At Vinnie's, Styles Upon Styles
Their parents thought they were crazy.
When brothers Desta, Paul, and Jacob Parris conspired to open Vinnie’s Styles on Pacific Street and Flatbush Avenue in early 2002, they were not only launching a retail boutique in the economic ashes of the Sept. 11, but in the midst of a much more personal tragedy—the passing of their grandfather and inspiration, Calvin Robertson. It was enough to cause most people to table any dream chasing until there was a more stable climate.
But the Parris brothers pushed forward, undeterred. Vinnie’s Styles, was their destiny.
“Things were so unpredictable at that time,” said Desta Parris, 33. “We understood what they were thinking but at the same time our grandfather’s vision was burning inside of us.”
Calvin Robertson was a Panamanian tailor who migrated to America in the 1950s. In the late 1970s, he opened a small menswear and alterations shop named Vinnie’s on Utica Avenue in Crown Heights that is still a neighborhood fixture today.
“We grew up in the business,” said Desta.“Before we sold jeans and sneakers and stuff, we couldn’t even come in the store with jeans on. That was the rule. He’d tell us, ‘Don’t even come in my store with jeans. Come from school and take them jeans off. Put on slacks."
The brothers may have grown up in the business, but what is now a top destination for high-end street wear fashion was earned only after weathering rough waters. The first years for most businesses are extremely temperamental, especially those ventured in the midst of a recession. Vinnie’s Styles was forced to make concessions to establish a customer base.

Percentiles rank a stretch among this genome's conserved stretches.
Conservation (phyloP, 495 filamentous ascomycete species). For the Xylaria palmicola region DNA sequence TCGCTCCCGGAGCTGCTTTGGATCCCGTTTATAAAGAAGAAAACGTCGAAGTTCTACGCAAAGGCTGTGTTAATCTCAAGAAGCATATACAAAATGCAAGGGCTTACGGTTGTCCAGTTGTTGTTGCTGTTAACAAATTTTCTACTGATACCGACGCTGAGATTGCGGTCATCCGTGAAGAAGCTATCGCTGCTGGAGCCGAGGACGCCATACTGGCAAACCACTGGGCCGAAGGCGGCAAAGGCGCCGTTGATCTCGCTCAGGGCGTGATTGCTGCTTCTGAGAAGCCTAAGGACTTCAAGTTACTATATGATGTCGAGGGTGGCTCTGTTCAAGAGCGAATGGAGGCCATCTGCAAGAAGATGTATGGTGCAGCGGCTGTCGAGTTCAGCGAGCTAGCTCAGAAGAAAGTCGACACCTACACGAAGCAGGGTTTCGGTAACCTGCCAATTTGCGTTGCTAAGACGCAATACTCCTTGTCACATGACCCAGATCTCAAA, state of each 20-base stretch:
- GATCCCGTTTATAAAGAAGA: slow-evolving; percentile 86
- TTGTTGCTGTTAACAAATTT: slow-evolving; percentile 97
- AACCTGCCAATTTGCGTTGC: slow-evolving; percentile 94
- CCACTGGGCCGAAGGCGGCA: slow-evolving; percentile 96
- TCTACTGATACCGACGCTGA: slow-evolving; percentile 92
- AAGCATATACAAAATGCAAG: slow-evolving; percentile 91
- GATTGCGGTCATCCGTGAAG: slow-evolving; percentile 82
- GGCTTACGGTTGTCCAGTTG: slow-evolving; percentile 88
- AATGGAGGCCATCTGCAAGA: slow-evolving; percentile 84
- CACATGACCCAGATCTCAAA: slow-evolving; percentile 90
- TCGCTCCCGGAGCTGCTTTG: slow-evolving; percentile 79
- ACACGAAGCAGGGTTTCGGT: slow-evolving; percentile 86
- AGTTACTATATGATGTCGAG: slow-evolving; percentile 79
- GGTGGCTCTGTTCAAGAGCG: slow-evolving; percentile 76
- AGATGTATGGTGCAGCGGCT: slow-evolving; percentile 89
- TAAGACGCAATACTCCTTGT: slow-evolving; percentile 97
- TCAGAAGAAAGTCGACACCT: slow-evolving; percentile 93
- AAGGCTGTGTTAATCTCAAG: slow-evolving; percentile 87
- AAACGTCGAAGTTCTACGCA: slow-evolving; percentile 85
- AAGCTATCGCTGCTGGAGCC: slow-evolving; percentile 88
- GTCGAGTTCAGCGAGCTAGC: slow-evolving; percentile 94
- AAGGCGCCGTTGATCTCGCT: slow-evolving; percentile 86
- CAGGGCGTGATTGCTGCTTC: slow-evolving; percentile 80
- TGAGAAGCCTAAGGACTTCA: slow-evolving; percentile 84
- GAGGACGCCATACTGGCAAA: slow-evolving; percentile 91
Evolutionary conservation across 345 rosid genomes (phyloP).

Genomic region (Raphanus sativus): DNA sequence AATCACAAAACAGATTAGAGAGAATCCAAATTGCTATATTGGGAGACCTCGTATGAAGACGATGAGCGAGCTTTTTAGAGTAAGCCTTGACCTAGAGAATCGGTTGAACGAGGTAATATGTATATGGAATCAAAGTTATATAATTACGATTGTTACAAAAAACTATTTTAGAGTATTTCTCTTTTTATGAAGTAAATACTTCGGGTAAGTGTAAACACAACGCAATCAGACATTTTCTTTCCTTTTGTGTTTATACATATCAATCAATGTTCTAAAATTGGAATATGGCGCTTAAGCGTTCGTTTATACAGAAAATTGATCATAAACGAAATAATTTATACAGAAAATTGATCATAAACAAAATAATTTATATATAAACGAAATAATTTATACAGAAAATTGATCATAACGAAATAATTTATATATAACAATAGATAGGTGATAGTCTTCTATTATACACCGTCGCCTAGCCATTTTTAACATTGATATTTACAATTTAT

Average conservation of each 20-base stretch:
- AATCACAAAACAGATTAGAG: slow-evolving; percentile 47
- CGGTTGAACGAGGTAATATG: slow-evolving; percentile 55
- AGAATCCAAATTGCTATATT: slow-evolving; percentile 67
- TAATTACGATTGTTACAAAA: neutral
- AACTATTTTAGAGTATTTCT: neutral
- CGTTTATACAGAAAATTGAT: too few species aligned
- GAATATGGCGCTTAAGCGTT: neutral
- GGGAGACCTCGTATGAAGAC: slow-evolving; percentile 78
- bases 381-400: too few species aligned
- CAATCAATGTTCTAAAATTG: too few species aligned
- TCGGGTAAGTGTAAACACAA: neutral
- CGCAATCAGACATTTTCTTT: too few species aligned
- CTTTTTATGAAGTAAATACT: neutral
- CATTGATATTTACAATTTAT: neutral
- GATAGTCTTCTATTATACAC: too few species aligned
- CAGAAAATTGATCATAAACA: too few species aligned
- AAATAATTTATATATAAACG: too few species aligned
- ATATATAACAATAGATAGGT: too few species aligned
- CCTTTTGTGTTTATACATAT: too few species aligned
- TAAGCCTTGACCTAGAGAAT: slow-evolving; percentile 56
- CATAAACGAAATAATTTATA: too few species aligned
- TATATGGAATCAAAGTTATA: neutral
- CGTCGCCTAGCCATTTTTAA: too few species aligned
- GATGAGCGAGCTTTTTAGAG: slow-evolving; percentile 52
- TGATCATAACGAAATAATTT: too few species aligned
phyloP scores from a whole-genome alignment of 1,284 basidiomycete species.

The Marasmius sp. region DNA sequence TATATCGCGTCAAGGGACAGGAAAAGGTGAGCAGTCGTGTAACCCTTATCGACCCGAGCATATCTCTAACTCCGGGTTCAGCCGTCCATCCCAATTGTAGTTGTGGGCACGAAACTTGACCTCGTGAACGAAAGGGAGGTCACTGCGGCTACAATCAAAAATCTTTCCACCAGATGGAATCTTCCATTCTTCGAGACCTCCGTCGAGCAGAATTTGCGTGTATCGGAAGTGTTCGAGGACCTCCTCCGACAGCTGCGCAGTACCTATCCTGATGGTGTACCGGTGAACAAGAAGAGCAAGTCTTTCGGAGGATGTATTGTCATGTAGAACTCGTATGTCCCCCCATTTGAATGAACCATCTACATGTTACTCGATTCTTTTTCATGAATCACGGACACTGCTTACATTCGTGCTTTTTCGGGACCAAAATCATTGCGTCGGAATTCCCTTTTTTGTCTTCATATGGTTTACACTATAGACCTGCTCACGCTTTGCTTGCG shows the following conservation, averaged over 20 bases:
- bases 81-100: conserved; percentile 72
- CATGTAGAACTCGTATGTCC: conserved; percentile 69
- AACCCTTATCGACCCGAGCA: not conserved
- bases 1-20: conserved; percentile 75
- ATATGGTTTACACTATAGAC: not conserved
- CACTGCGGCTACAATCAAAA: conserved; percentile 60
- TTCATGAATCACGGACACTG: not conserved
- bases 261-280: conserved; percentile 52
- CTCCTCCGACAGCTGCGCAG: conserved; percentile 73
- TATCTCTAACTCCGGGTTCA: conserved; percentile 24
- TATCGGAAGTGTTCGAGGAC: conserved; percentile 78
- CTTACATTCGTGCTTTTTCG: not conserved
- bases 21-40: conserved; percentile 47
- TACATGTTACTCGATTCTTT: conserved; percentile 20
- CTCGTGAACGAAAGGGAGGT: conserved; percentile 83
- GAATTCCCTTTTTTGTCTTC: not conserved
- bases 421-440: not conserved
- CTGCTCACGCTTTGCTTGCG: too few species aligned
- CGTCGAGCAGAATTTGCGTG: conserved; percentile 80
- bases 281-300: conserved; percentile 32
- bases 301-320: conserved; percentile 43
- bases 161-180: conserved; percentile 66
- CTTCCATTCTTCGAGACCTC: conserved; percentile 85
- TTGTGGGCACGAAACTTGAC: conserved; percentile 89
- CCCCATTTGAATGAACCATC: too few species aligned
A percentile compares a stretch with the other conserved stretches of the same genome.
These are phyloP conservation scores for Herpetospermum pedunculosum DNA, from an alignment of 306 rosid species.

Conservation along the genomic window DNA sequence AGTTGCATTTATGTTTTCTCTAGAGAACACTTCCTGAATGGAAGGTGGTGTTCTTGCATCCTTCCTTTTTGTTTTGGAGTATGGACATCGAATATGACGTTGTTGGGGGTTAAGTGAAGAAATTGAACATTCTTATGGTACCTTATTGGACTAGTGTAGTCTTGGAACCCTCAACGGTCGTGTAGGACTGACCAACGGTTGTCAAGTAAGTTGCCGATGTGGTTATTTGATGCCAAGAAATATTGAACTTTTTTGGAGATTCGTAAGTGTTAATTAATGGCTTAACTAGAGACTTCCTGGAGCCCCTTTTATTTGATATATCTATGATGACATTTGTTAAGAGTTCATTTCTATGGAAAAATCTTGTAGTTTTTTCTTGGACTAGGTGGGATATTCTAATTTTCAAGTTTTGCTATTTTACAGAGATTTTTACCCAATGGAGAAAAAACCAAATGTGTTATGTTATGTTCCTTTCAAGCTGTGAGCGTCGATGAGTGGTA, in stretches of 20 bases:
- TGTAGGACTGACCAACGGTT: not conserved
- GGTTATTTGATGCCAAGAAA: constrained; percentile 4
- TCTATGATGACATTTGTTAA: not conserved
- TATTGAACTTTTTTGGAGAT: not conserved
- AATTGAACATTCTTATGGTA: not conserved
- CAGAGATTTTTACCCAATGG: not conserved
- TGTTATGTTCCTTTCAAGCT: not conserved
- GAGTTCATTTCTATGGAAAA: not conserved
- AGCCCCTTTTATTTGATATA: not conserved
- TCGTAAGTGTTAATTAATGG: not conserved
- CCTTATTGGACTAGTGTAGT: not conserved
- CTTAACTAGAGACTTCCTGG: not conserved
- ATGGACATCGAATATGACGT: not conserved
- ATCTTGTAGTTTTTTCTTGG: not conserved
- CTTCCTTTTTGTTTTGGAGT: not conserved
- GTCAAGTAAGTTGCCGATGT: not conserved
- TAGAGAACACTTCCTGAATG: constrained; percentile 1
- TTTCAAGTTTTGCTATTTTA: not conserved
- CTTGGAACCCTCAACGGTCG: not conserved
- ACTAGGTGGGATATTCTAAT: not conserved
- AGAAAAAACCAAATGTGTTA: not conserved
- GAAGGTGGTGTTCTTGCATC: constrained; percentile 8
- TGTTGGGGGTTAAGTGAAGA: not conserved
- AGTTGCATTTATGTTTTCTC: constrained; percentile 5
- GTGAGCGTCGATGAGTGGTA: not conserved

“It was a real struggle,” Desta said. “It wasn’t just out the gate, ‘here’s jeans.’ We sold the garments from over on Utica, doing alterations in order to bring the customer base up. We were still selling shoes. A lot of stuff (we sold) was the slacks and the shoes and then eventually a lot of urban lines that we had to sell at the time because we had to get our feet wet.”
As the market improved in the mid-2000s, so did Vinnie’s Styles sales and reputation. The boutique became known as the only place to find the most en vogue apparel in Brooklyn. Vinnie’s Styles was the first in the borough to carry Japanese denim, Evisu and the posh American line, PRPS (founded by former Nike designer, Donwan Harrell). Platinum artists, Fabolous and Jim Jones among them, began shouting out the shop in their verses. Everyone from hustlers to doctors to celebrities frequented the shop in search of the world’s "flyest" wears.
But the tipping point for the boutique was the creation of the now ubiquitous “Brooklyn” T-Shirts designed by 30-year-old Jacob Parris. Bombarded by tourists and people new to the neighborhood wanting tees with the borough emblazoned across the front, Jacob grew tired of directing patrons to the local Army & Navy stores.
“My brother literally wrote that out one day with a pencil,” Desta said.
“The first time he did it, I was like “Nah, I don’t like it,” says Paul Parris, 26. “I told him to write it again.”
Jacob continues: “When they first came in I thought they were ugly. ... but we had a couple folks that came in when it first hit the stores. They bought a couple pieces and it was like wildfire after that.”
The “Brooklyn” tees became the flagship design for Vinnie’s Styles in-house brand, Paulie’s, and were so successful that they were heavily bootlegged. Local competitors copied the logo and printed their own in attempt capitalize on the craze. Even a major hat company infringed on the rights to the logo.
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